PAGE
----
How Nicaragua has been spared Central America's crime wave – so far
Nicaragua has one of the region's lowest murder rates, in part because its gangs are small-time and transnational cartels haven't moved in. But that may be changing as the Zetas are expand south.
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These social factors go a long way towards explaining why Nicaragua has less violence than the Northern Triangle. However, youth gangs do exist in Nicaragua, particularly in urban areas, with some estimating that there are up to 25,000 gang members in the country. A more crucial difference may be in their type – they tend to be smaller scale and locally based, without links to groups in other parts of the country, and much less to foreign groups. They generallly lack close links with the Central American “maras,” like MS-13 and M-18, but more importantly they do not have ties to international drug trafficking organizations. As USAID puts it “For the most part, gangs in Nicaragua are small youth gangs that are territorial in nature, concerned with wealth accumulation, and involved in petty crime.” Besides the social factors, one reason for this is the work of the Nicaraguan police to keep out foreign groupsSkip to next paragraph
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James Bosworth, of Bloggings by Boz, highlights the absence of the Zetas as a major contributor to Nicaragua’s relative peace. The Zetas, who first sprung up as the armed wing of Mexico’s Gulf Cartel, have since become independent and moved much of their operations into Guatemala, especially since 2008. (See InSight Crime’s special on the Zetas in Guatemala). Going south brings the group a step closer to South America – the source of drugs – giving them greater control over the supply chain, and a bigger share of the profits. Meanwhile, Guatemala’s weaker government and more permissive environment allows them to operate with greater impunity.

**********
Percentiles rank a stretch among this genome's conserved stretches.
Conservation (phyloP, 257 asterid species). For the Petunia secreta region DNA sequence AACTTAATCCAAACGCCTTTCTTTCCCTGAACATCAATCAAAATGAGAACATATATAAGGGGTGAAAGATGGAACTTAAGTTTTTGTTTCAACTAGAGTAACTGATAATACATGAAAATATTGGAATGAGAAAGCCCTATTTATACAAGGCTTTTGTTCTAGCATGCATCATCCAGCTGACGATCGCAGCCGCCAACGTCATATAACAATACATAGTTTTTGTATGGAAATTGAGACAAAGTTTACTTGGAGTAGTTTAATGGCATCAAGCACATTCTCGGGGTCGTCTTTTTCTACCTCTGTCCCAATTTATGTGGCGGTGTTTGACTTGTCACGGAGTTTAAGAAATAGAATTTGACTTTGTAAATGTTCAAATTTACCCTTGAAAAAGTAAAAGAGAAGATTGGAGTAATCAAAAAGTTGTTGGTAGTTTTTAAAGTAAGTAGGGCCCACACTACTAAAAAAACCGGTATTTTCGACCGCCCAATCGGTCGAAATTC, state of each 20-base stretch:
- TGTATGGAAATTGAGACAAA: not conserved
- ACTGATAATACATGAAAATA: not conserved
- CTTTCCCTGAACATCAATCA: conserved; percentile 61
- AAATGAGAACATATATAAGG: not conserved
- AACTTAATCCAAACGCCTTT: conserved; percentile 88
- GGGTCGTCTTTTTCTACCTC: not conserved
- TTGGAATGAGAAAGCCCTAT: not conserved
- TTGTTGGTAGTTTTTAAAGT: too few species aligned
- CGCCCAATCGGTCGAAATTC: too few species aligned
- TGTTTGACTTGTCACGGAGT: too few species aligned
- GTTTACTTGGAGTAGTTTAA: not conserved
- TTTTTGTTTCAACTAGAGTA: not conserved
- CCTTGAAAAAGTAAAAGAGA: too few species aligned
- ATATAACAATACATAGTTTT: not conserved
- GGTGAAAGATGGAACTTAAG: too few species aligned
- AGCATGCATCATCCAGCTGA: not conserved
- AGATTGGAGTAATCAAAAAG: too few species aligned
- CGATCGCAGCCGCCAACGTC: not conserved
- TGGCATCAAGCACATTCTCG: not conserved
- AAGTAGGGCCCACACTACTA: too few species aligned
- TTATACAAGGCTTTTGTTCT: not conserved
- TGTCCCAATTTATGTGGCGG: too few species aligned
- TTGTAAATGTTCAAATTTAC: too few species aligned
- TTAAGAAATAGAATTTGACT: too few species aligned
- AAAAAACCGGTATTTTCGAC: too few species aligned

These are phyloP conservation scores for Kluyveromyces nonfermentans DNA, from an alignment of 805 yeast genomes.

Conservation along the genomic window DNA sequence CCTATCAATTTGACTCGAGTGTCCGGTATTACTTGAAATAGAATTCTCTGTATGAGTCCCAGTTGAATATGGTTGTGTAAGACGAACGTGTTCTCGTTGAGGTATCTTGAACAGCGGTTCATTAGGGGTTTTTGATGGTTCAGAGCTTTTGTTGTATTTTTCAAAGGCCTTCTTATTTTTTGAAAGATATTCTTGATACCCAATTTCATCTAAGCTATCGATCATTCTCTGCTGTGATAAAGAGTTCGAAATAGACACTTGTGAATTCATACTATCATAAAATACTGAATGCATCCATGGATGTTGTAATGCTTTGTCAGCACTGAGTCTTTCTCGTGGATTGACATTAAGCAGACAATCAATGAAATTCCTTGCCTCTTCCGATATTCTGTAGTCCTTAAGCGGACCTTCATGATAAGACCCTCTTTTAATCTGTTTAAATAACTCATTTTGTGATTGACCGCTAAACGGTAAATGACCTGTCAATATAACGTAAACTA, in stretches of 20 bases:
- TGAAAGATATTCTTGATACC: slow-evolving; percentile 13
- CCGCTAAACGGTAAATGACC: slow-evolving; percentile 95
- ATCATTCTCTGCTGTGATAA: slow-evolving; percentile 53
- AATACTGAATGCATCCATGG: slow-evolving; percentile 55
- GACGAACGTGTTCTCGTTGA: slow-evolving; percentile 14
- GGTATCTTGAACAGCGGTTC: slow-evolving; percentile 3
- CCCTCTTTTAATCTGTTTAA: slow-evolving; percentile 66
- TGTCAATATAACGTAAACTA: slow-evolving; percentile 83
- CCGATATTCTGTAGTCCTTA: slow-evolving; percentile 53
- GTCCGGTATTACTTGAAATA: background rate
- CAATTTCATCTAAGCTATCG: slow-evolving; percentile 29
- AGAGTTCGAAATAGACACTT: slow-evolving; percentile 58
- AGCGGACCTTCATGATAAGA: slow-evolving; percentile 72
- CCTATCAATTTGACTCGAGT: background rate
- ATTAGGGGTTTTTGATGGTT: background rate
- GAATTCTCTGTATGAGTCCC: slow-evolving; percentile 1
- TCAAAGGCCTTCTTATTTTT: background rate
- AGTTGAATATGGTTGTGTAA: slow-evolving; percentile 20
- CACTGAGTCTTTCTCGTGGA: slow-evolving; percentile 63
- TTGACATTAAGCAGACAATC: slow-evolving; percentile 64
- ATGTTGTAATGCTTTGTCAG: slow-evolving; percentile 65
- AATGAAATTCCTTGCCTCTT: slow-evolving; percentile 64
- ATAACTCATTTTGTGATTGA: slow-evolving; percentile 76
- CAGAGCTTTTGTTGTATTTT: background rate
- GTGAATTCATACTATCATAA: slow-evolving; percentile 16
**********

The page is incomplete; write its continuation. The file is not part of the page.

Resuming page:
The Zetas have also begun to establish links in El Salvador, prompting President Mauricio Funes to warn last year that the group had sent exploratory missions into the country to seek links with local trafficking groups. The group’s presence is stronger in Honduras, where they have been ramping up operations since 2006, and now control an increasing amount of the cocaine trade through that country, managing the local traffickers, according to a report from the Wilson Center. The Honduran government has said that the Zetas are working with the Honduran branches of Barrio 18.
Nicaragua would be the logical next stop on the Zetas’ journey south. The group pose a great danger to the countries they occupy because they tend to employ a “take no prisoners” mode of operating, preferring violence and territorial domination to forming links and alliances with existing groups.